Class of 2017

Mike Barnett


Mike Barnett’s introduction into auto racing came as a Junior High School youngster in Lincoln when he and Nebraska Auto Racing Hall of Fame inductee, Jim Riggins, were given a 1948 Ford Coupe which they quickly fashioned into a race car. As both of them were too young to drive at the time, they had to hire a driver in order to race the car at the former Lincoln Speedway at Capitol Beach.

In 1970, Riggins purchased a home-built Modified frame and over the next few seasons the pair raced the Chevrolet-powered machine at several tracks in Nebraska, Iowa, Kansas, and South Dakota. In 1971, the car ran an astonishing 59 times and placed second in the C Feature at the Knoxville (Iowa) Nationals. That same year, Barnett was voted Mechanic of the Year by the Nebraska Modified Racing Association (NMRA).

Prior to the 1975 season, Riggins purchased a used Bob Trostle Sprint Car which the pair raced at both Midwest Speedway in Lincoln and Knoxville Raceway in Iowa. Riggins upgraded to a Don Maxwell car for the 1977 season, and Barnett traveled with the race team as the mechanic. That season, they finished fifth in points at Knoxville and just before the Knoxville Nationals that year, Riggins finished second in an Outlaw Sprint Car event in Oskaloosa, Iowa.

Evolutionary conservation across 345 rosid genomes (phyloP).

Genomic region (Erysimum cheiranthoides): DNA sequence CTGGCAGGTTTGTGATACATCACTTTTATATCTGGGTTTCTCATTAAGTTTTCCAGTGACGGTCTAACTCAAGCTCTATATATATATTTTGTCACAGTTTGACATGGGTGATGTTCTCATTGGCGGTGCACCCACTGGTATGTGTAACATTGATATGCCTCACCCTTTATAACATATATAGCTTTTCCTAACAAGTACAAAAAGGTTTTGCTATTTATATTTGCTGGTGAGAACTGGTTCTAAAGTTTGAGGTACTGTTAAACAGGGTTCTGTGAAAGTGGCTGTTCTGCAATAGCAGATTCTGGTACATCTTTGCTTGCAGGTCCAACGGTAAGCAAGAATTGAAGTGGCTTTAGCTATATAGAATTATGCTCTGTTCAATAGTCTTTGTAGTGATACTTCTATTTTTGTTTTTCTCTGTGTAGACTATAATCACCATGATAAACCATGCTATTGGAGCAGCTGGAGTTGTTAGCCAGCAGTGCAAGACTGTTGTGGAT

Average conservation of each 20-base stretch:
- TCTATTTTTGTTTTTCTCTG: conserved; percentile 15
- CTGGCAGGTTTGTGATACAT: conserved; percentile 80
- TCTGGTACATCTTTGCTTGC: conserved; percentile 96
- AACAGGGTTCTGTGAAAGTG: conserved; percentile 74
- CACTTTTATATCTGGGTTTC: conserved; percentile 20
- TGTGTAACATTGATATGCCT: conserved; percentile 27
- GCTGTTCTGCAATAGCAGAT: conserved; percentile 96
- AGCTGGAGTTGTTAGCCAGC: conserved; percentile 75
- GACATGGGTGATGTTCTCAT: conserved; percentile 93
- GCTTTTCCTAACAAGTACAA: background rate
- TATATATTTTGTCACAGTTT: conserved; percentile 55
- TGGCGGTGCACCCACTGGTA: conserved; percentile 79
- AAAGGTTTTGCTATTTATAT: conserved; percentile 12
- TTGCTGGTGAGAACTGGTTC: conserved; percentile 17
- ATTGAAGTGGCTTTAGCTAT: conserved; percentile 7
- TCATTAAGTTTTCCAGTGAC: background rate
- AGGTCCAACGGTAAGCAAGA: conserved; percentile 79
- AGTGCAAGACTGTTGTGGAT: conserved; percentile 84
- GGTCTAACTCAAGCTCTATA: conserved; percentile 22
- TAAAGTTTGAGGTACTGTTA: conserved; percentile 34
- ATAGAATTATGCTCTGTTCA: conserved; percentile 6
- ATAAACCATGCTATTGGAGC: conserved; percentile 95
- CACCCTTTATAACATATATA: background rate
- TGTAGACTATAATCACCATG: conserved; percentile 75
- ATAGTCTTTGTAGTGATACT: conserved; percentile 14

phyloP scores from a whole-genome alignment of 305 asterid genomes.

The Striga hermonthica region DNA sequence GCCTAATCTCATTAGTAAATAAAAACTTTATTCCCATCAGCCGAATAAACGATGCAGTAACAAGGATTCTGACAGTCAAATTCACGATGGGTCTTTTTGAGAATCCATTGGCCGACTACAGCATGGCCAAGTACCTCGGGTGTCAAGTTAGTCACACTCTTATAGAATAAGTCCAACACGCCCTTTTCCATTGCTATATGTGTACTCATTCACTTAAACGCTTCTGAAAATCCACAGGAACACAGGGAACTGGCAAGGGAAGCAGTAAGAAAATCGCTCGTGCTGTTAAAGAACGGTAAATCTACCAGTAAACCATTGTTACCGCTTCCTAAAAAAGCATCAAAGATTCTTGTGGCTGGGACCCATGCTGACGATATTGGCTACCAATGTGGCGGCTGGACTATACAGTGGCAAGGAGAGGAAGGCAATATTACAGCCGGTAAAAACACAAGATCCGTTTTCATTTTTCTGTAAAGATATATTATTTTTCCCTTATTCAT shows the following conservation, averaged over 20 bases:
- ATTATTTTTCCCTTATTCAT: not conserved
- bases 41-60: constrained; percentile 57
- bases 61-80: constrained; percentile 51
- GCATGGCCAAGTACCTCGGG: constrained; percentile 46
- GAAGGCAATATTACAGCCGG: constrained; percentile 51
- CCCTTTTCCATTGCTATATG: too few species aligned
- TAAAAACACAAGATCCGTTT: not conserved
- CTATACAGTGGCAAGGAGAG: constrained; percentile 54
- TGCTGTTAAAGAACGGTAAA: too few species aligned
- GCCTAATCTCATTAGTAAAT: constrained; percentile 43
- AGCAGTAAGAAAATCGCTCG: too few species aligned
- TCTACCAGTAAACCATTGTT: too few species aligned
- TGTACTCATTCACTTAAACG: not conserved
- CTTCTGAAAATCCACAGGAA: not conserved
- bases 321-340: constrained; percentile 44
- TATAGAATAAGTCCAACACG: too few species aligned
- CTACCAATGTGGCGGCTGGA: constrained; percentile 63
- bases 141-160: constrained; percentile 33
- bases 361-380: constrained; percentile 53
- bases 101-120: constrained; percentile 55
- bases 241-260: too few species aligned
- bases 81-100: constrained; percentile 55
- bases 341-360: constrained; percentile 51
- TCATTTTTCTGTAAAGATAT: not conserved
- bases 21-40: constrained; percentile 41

Barnett went racing with Jim Schuman and Ed Bowes in 1981, mainly at Midwest Speedway and Knoxville. The following year, Mike Brooks drove the car at Knoxville and Bennett also was building engines for Mike Nicholson.

In 1983, Barnett was approached by Rex Hendrickson and Pete Leikam to work on a car that had been purchased from Gil Sonner. Barnett rebuilt the car and the machine was raced in Lincoln and David City that season.

In 1984, Leikam bought another used race car and asked Barnett to “work his magic” on it. Mike did as requested, and Don Droud Sr. was put behind the wheel. Droud picked up five feature race wins in the car that year and won the track championship at Midwest Speedway, and the following season captured the Eagle Nationals and the Labor Day Sprint Festival at Midwest.

After retiring as a team mechanic, Barnett served as Director of Competition for the Nebraska Sprint Car Association (NSCA) from the late 1990s through the early 2000s. He also co-sponsored Sprint Cars driven by Jason Danley and Keith Highshoe.

Gene Bichlmeier